Regardless of the variation in the district’s student, staff and community demographics, the following always rang true:

  • Equity is not possible without acknowledging and eradicating the bias based beliefs that lead to historically marginalized students—particularly Black, Indigenous and Latinx—being punished, excluded, and offered less humanity than their white peers.
  • We do not get to equity without recognizing how bias based-beliefs such as deficit thinking bleeds into educational policies, procedures, and practices.
  • And we do not get to equity by maintaining a color-evasive lens and failing to acknowledge, understand, and actively remedy how race and racism continually impact students and families of color within the walls of our school buildings.

We can consciously dismantle disproportionality when we ask critical questions and authorize ourselves to be brave and take action.

As highlighted by Dr. Pedro Noguera, “The message of this book is hopeful and inspiring. It shows us that by reflecting on our actions and holding ourselves accountable, educators can take action to make schools more just and equitable. Our children deserve nothing less.” Our hope is that as you read this book, you use it as a guide on how to tackle your community’s disproportionality; that you lean into the work as a messy journey, and not a linear ‘fix it’ moment. Most importantly, we hope you realize that once you are on the path of dismantling disproportionality, that it is possible. The promises and challenges we lay out may mirror what you see occurring in your district and school, and we want to encourage you to stay on the path. It is our deepest hope that this book will be a resource ‘when the rubber meets the road.’ This is the work!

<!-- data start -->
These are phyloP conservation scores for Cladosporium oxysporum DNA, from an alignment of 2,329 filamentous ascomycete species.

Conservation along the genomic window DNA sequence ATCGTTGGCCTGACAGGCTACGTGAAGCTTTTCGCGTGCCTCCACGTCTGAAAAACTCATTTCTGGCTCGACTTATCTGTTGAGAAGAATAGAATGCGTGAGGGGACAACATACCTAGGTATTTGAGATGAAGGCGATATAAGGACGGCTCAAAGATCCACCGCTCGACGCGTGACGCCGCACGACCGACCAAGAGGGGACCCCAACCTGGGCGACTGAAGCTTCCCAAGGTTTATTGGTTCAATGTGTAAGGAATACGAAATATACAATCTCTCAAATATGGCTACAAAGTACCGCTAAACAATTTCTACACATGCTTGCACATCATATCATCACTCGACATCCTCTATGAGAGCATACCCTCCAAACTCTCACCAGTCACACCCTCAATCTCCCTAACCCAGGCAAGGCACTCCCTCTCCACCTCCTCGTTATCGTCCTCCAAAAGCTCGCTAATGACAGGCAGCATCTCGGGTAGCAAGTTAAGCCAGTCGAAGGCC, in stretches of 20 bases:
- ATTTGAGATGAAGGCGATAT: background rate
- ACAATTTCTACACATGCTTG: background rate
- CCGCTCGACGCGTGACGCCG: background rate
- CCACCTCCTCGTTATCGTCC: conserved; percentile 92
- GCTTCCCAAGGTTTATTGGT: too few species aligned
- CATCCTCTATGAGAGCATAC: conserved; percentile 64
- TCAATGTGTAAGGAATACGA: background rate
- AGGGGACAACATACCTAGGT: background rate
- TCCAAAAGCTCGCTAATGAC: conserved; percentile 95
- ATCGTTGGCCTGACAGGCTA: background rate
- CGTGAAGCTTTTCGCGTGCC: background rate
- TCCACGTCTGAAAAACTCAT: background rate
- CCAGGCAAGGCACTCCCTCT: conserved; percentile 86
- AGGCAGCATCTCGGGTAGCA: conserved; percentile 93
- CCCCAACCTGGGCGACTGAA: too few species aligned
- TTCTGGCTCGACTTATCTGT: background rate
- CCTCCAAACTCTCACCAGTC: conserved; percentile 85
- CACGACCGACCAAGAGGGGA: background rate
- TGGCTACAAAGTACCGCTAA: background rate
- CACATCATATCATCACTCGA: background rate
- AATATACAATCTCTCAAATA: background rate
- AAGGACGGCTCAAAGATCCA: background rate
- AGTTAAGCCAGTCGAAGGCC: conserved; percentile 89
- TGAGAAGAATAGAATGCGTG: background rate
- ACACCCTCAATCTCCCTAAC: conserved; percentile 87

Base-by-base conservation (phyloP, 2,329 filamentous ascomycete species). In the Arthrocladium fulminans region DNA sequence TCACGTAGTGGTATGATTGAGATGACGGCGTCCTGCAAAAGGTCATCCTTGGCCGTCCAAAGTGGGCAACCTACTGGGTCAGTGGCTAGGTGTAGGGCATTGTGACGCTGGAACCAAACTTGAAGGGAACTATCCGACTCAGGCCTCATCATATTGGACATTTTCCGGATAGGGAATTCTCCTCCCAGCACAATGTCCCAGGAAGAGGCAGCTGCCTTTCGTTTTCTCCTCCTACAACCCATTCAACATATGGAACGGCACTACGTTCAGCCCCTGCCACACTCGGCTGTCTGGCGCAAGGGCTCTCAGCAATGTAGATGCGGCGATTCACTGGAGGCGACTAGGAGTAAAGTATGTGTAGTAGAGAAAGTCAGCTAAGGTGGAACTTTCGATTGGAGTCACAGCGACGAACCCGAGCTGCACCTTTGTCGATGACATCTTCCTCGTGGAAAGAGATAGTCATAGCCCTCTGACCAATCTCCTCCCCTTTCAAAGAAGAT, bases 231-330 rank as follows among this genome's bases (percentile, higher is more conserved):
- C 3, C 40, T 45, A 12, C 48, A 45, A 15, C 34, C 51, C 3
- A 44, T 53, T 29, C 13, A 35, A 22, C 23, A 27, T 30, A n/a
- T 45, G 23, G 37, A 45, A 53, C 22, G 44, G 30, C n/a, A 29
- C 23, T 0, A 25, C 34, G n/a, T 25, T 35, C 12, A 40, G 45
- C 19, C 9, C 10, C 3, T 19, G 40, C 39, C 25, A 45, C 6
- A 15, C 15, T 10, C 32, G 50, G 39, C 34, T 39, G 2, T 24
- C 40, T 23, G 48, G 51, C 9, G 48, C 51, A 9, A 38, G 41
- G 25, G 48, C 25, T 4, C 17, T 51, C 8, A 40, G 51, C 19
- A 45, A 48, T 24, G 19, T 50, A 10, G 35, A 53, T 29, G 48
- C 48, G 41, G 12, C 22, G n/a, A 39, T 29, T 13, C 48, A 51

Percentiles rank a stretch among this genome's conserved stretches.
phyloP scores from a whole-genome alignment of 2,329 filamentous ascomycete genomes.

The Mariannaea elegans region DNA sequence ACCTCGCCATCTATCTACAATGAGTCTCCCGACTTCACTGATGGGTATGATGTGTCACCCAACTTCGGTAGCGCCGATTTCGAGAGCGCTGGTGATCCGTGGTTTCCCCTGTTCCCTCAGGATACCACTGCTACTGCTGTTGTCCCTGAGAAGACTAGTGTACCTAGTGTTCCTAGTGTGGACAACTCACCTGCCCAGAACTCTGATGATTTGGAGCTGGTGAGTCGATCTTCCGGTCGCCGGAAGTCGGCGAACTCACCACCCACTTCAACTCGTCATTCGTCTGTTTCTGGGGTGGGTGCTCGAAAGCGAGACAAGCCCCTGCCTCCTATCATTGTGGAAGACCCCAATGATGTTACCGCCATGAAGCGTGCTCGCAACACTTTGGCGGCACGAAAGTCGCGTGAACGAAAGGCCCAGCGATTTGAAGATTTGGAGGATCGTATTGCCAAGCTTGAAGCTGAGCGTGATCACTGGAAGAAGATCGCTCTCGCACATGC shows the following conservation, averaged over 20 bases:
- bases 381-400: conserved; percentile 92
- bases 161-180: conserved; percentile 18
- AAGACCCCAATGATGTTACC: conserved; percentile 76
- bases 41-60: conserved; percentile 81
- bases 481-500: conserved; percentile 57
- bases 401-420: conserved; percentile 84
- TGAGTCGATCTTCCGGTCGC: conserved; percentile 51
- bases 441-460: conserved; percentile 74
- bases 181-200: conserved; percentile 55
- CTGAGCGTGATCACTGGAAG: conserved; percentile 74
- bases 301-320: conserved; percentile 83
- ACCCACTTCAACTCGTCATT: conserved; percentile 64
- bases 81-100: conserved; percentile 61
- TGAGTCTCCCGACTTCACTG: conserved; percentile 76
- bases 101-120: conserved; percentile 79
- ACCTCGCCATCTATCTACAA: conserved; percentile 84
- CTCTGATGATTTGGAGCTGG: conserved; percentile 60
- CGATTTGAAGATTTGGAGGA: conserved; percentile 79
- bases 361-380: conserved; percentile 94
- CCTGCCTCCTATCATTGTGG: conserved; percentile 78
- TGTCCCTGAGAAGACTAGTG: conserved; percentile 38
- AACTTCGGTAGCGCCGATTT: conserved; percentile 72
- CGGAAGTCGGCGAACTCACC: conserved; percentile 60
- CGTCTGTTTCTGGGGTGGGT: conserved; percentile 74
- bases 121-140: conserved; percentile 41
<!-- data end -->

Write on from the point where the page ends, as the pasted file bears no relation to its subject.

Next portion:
As you and your learning community look to engage this work, we leave you with the following critical questions:

  1. How will you hold safe space for colleagues, families, and students of color who have continually experienced and/or have advocated for disrupting disproportionality?
  2.  How will you hold a brave space for your white colleagues without centering their experiences while simultaneously addressing how their  fragility and defensiveness may derail progress?
  3.  How will you determine the beliefs, policies, practices, and procedures contributing to your local disproportionality and what will you do to address it?


Kramarczuk Voulgarides, C. K. (2018). Does compliance matter in special education?: IDEA and the hidden inequities of practice. New York, NY: Teachers College Press.

Kramarczuk Voulgarides, C., Aylward, A., Tefera, A., Artiles, A. J., Alvarado, S. L., & Noguera, (2021). Unpacking the logic of compliance in special Education: contextual influences on discipline racial disparities in suburban schools. Sociology of Education, 94(3), 208–226.

Kramarczuk Voulgarides, C., Fergus, E., & King Thorius, K. A. (2017). Pursuing equity: Disproportionality in special education and the reframing of technical solutions to address systemic inequities. Review of Research in Education, 41(1), 61–87.

Sullivan, A. L., & Osher, D. (2019). IDEA’s double bind: A synthesis of disproportionality policy interpretations. Exceptional Children, 85(4), 395–412.

Photo by Guilherme Rossi